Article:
Netflix posted a mixed Q2 earnings report that sent shares trending slightly downward on Tuesday afternoon. The company failed to exceed analysts’ expectations on earnings per share and subscriber gains.
Netflix reported 1.54 million global paid net subscriber additions, slightly lower than the 1.75 million adds that analysts expected, per Refinitiv data obtained by CNBC. The company’s $2.97 earnings per share were also lower than analysts’ expectations of $3.16. That said, the company’s revenue slightly exceeded analysts’ expectations: Netflix reported $7.34 billion in revenue, while analysts expected only $7.32 billion in revenue, per Refinitiv.
The company’s stock was down 1.23 percent in after-hours trading at press time.
Tuesday’s earnings report marked a considerable slowdown in subscriber gains compared to Netflix’s Q1 2021 earnings report in April, when the company announced that it had added 3.98 million new subscribers during the fiscal quarter. Netflix also sharply missed its own forecast for subscriber gains during the first fiscal quarter of the year. Netflix blamed the coronavirus pandemic for its choppy growth but noted that the company’s engagement per household and retention in Q2 2021 were stronger than the numbers from the company’s pre-COVID earnings in Q2 2019. The company anticipates 3.5 million net subscriber adds in Q3 2021.
Netflix did not reveal any new titles or release dates for upcoming films or television shows in its shareholder letter but touted the viewership of some of its recent releases. Netflix stated that fantasy series “Shadow and Bone” was viewed by over 55 million households within 28 days of release, while “Sweet Tooth” was viewed by 60 million member households within four weeks of release.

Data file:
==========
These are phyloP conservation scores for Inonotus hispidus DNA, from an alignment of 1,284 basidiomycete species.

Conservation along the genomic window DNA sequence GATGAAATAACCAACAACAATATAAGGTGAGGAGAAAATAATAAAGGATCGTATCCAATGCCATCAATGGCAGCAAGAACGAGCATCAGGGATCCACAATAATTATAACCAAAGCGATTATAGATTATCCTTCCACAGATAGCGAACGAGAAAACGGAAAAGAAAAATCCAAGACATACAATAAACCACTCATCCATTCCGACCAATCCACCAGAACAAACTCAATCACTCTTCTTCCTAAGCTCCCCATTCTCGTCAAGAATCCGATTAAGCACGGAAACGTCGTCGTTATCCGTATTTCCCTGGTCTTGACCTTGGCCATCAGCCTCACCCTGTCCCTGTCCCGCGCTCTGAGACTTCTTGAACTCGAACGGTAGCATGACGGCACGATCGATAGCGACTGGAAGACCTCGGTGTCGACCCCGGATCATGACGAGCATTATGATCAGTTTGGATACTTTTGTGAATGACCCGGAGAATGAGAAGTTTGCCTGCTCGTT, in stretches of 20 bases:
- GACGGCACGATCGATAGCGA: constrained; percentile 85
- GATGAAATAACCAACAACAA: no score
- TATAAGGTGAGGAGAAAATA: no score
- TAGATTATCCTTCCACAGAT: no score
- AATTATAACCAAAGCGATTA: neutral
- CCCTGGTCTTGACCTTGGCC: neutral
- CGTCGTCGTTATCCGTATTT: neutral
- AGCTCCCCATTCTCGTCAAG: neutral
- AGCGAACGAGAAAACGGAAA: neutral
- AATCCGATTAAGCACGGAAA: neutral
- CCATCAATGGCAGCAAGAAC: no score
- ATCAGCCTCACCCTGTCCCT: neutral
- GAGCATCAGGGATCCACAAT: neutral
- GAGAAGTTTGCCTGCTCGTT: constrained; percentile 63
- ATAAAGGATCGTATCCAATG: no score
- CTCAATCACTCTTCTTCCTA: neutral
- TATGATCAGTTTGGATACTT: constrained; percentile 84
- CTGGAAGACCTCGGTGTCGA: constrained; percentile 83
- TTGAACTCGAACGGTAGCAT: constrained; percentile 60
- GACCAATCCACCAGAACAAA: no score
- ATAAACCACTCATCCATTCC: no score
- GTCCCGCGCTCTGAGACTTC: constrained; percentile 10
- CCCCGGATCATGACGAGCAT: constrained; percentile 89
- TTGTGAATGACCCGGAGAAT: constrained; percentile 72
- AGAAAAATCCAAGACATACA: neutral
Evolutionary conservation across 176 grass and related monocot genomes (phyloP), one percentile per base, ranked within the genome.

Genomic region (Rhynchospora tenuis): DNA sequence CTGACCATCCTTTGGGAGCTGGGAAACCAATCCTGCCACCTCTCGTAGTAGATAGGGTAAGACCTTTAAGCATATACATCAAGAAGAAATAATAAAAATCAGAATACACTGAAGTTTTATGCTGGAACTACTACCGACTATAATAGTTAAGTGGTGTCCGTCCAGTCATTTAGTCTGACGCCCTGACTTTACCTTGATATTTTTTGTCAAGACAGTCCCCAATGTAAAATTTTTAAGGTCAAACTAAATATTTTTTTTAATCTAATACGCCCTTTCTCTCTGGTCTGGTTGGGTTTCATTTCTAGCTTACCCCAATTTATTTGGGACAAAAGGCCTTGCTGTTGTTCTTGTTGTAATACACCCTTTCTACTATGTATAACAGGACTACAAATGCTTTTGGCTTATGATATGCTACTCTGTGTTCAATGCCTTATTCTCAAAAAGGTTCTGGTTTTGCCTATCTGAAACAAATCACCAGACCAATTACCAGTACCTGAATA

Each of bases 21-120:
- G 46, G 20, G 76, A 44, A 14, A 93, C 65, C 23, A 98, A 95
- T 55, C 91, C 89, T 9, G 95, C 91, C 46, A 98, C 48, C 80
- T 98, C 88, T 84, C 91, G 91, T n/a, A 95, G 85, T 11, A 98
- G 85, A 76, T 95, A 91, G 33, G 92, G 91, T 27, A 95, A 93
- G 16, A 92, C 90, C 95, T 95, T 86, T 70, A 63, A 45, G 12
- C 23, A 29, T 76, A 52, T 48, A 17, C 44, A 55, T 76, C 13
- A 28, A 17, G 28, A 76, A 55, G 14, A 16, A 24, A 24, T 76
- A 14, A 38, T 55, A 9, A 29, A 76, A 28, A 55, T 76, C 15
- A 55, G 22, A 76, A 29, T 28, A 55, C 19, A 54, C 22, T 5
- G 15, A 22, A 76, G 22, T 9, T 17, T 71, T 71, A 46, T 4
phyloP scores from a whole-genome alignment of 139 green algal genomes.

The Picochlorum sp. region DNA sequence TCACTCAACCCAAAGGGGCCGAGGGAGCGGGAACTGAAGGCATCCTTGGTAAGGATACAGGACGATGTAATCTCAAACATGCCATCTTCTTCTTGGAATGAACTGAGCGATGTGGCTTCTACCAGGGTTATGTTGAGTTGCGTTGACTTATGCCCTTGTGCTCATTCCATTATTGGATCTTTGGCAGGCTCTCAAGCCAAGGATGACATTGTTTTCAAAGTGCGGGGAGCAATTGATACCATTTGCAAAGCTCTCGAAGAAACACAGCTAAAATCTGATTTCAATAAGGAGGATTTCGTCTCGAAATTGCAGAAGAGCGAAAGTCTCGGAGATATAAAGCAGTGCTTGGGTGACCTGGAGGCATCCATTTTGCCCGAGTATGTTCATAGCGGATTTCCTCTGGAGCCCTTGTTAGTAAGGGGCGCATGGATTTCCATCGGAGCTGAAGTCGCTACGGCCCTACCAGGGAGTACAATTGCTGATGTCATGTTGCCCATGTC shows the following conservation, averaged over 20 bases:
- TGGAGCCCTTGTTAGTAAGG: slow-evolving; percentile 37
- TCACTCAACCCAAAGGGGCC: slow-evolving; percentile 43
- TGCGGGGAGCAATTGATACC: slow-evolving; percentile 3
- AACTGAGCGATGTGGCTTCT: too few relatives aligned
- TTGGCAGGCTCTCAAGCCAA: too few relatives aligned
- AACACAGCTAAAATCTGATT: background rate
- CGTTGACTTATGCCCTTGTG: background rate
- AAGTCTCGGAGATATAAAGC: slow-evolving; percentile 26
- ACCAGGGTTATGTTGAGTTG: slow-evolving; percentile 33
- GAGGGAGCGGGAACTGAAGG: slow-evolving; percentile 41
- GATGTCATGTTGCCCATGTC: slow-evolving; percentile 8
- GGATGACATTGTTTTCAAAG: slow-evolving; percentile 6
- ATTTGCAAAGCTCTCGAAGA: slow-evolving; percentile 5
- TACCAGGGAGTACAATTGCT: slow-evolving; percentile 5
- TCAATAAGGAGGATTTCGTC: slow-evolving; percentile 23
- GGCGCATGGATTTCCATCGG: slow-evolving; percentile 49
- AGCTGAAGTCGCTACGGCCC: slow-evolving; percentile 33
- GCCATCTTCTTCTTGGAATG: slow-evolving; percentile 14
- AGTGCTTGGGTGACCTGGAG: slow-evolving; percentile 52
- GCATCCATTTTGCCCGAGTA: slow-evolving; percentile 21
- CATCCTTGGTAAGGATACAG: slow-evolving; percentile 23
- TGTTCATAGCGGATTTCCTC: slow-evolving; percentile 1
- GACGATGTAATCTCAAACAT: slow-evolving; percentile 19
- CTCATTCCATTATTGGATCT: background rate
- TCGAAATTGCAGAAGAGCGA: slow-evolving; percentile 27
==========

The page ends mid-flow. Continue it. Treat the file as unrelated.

On the film side, Netflix stated that Zack Snyder’s “Army of the Dead” was viewed by 75 million households within 28 days of release, while the Kevin Hart-led “Fatherhood” drew an estimated 74 million households within 28 days of release.
Netflix also announced that it will continue working in the video gaming industry and said that customers would be able to access certain games as part of their Netflix subscriptions.
“We view gaming as another new content category for us, similar to our expansion into original films, animation and unscripted TV,” Netflix said in its letter to shareholders. “Games will be included in members’ Netflix subscription at no additional cost similar to films and series. Initially, we’ll be primarily focused on games for mobile devices.”
The company did not provide additional details, including a timetable, on the kinds of upcoming video games that could be included in its customers’ subscriptions. Netflix has some past experience in the gaming industry; the company’s “Black Mirror: Bandersnatch” interactive film released in 2018 and Netflix has also been involved in several “Stranger Things” games.